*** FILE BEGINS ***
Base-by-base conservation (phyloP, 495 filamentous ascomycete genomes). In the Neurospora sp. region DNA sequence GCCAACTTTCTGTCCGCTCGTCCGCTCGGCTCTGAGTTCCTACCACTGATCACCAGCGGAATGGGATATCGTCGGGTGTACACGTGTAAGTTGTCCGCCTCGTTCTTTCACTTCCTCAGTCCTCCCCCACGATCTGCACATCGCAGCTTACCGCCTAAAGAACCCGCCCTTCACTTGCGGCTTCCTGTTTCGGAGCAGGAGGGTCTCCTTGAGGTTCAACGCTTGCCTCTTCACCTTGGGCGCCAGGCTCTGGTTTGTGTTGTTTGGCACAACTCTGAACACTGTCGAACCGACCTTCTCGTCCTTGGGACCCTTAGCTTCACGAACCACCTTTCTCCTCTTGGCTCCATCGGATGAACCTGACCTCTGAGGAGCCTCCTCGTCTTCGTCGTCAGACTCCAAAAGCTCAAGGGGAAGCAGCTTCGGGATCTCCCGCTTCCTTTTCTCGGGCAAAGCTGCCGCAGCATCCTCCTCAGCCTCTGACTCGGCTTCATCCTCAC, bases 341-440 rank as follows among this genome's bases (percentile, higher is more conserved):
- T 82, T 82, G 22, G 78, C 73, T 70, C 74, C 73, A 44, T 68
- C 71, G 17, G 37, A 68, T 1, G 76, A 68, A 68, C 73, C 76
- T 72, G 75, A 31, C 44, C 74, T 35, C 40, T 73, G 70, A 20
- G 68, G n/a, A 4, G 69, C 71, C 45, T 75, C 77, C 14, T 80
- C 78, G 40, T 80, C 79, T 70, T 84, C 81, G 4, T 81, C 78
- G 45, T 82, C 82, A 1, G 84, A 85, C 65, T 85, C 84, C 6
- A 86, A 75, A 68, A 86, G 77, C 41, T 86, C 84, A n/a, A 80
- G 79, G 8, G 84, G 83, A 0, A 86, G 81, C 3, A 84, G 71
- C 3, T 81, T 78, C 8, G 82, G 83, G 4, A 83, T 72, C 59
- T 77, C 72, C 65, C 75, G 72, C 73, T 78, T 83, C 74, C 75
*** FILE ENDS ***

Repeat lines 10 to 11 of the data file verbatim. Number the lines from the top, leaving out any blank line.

- C 3, T 81, T 78, C 8, G 82, G 83, G 4, A 83, T 72, C 59
- T 77, C 72, C 65, C 75, G 72, C 73, T 78, T 83, C 74, C 75